But Evel Knievel genuinely seems Milius's handiwork. If this is true, it's a case where the irascible writer is perfectly in his groove. Even during the iconoclastic 1970s, Milius was uninterested in taking heroes down a peg. Evel here is both quirky and brave. Actual quotes from the man ("I'm high all the time, high on terror, which isn't the same thing as fear. I'm just high on victory!") combine with the man's worries. He doesn't like the fans too close: "Elvis was almost killed by a 14 year old, she tried to stab him in the eyes!" It's a larger than life, eccentric role, and if David Carradine had played the part, I believe they'd still be talking about this movie.

But weirdly, Hamilton acquits himself. He's phenomenly good looking, which is an underrated talent, and he's very relaxed. I enjoy Zorro the Gay Blade as much as the next guy, but Hamilton here demonstrates Shatner's Law: a performer is a whole lot more interesting before the world convinces them that they're a joke.

True, in the flashbacks, Hamilton is too old to play a teenager, and he's hampered with a duck's-ass haircut that makes him look like both Lenny and Squiggy. Sue Lyon has the part of his future wife Linda, and it's sad to see how worn she looks, even though her starring role in Kubrick's Lolita had been less than a decade before. Her voice is husky, and she looks like she had a rough 1960s. In the long shots, though, both look young enough.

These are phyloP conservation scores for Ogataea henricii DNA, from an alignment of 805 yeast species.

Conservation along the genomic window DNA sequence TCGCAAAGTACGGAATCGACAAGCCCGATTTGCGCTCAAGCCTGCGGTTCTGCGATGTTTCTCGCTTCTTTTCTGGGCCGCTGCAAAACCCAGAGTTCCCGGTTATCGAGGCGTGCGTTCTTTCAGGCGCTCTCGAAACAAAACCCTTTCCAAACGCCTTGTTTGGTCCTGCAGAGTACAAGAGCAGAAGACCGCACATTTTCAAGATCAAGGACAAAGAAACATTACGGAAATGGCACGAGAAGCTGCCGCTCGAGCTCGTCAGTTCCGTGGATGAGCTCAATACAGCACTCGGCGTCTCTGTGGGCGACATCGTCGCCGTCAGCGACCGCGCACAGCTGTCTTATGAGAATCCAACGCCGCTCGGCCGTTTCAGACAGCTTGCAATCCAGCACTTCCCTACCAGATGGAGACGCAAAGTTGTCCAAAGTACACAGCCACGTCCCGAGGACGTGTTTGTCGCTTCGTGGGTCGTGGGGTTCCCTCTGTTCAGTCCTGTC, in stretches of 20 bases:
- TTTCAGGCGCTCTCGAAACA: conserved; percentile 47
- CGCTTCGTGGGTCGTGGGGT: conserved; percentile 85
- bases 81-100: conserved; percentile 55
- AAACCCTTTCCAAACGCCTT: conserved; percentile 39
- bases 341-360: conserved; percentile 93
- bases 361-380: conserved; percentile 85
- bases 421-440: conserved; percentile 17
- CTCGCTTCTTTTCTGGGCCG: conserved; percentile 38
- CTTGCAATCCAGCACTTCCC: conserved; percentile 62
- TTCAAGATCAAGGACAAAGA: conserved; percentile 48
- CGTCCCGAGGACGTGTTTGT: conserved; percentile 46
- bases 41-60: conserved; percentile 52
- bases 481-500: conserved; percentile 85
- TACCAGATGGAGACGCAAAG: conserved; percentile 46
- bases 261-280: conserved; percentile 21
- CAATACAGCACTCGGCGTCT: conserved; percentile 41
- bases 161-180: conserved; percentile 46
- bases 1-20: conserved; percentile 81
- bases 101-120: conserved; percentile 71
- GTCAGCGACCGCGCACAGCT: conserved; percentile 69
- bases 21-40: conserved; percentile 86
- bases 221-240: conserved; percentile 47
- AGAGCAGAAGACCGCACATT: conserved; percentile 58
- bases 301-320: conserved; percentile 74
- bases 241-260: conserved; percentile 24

And I haven't mentioned the location work in Butte, Montana, the hometown of "The King of Stuntmen." The scenery of this city, as remote as Afghanistan, gives us a visual reason why Evel did what he did. People from a place that moon-like would want to have some crazy fun, like ride motorcycles up the stairs and try to dynamite City Hall. Knievel in voice over tells us about the problem of Butte: honeycombed with mines as it is, the place can sometimes implode under your feet. In one startling bit, a large automobile is suddenly swallowed up by the earth.

Knievel gets his start at a small-time carnival. This sequence, again, seems likely to be all Milius. Dub Taylor plays the head man "Turquoise Smith" who hires Knievel to make his first motorcycle jump. ("$50 if you make it, $25 if you don't.") While hanging with the carnies, Evil getting some worthwhile advice: "Don't ever harass a man who cooks your food, and don't ever send your food back." And here he also learns the price of the game, in the cooly underplayed scene of the sudden, unmourned death of a bronco rider (the impressive long-time movie cowboy Rod Cameron).

Don't confuse this uneven but heartfelt biopic with the psychotronic 1977 Viva Knievel!, where the great man plays himself in a berserk fantasy plot. Gene Kelly has his penultimate movie role (before Xanadu) as a drunken mechanic. Leslie Nielsen (another actor who proves Shatner's Law) is a South American drug lord who tries to kill Knievel and use his truck (American Gangster-wise) to ship drugs back to the US. In the meantime, Knievel shakes hands with cute orphans and sasses a reporter (Lauren Hutton) who insists on being called "Ms.": "Which are you, a Ms. or a woman?"

The last shot of Evel Knievel shows the Grand Canyon waiting for Knievel to jump it with a motorcycle. Of course that never happened, and Knievel had to settle for the also-terrifying Snake River Canyon in Idaho. He almost made it. Certain of a glorious death, Knievel went out the way so many of us will go, surrounded by oxygen tanks and doctor bills. His funeral is Dec 10 in Butte, according to the Knievel website, and I hope they put on his tombstone what he says here to the camera: "I am the last gladiator of the New Rome." Morituri te salutamus, Evel, We who are about to die salute you.
CATEGORIES Features, Cinematical